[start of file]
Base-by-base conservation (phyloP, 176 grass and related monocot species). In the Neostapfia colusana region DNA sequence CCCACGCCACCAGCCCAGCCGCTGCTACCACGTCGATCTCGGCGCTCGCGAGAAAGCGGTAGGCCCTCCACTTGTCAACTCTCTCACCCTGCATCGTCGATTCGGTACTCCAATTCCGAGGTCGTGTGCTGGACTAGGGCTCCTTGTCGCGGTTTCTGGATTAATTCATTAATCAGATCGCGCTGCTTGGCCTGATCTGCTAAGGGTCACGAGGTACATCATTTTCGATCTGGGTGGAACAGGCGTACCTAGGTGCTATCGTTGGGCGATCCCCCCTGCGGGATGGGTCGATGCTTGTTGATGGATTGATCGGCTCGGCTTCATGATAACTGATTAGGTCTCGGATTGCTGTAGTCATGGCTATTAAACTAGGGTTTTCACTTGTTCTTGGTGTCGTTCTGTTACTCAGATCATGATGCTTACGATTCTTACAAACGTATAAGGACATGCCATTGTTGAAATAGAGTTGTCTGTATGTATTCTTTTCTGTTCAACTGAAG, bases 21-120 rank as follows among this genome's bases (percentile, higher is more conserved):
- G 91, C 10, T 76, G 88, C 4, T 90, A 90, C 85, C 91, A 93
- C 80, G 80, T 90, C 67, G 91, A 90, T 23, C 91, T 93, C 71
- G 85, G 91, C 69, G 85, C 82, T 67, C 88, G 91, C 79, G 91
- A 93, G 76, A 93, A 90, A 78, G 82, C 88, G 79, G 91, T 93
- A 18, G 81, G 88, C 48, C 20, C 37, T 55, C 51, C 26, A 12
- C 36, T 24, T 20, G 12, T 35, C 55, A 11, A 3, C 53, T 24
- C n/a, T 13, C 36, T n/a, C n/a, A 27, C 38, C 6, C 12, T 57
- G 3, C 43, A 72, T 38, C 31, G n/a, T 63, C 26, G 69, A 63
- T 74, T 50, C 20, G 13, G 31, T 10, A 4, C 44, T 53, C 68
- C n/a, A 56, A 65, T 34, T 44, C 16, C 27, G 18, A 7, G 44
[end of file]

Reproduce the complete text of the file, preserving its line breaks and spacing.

Base-by-base conservation (phyloP, 176 grass and related monocot species). In the Neostapfia colusana region DNA sequence CCCACGCCACCAGCCCAGCCGCTGCTACCACGTCGATCTCGGCGCTCGCGAGAAAGCGGTAGGCCCTCCACTTGTCAACTCTCTCACCCTGCATCGTCGATTCGGTACTCCAATTCCGAGGTCGTGTGCTGGACTAGGGCTCCTTGTCGCGGTTTCTGGATTAATTCATTAATCAGATCGCGCTGCTTGGCCTGATCTGCTAAGGGTCACGAGGTACATCATTTTCGATCTGGGTGGAACAGGCGTACCTAGGTGCTATCGTTGGGCGATCCCCCCTGCGGGATGGGTCGATGCTTGTTGATGGATTGATCGGCTCGGCTTCATGATAACTGATTAGGTCTCGGATTGCTGTAGTCATGGCTATTAAACTAGGGTTTTCACTTGTTCTTGGTGTCGTTCTGTTACTCAGATCATGATGCTTACGATTCTTACAAACGTATAAGGACATGCCATTGTTGAAATAGAGTTGTCTGTATGTATTCTTTTCTGTTCAACTGAAG, bases 21-120 rank as follows among this genome's bases (percentile, higher is more conserved):
- G 91, C 10, T 76, G 88, C 4, T 90, A 90, C 85, C 91, A 93
- C 80, G 80, T 90, C 67, G 91, A 90, T 23, C 91, T 93, C 71
- G 85, G 91, C 69, G 85, C 82, T 67, C 88, G 91, C 79, G 91
- A 93, G 76, A 93, A 90, A 78, G 82, C 88, G 79, G 91, T 93
- A 18, G 81, G 88, C 48, C 20, C 37, T 55, C 51, C 26, A 12
- C 36, T 24, T 20, G 12, T 35, C 55, A 11, A 3, C 53, T 24
- C n/a, T 13, C 36, T n/a, C n/a, A 27, C 38, C 6, C 12, T 57
- G 3, C 43, A 72, T 38, C 31, G n/a, T 63, C 26, G 69, A 63
- T 74, T 50, C 20, G 13, G 31, T 10, A 4, C 44, T 53, C 68
- C n/a, A 56, A 65, T 34, T 44, C 16, C 27, G 18, A 7, G 44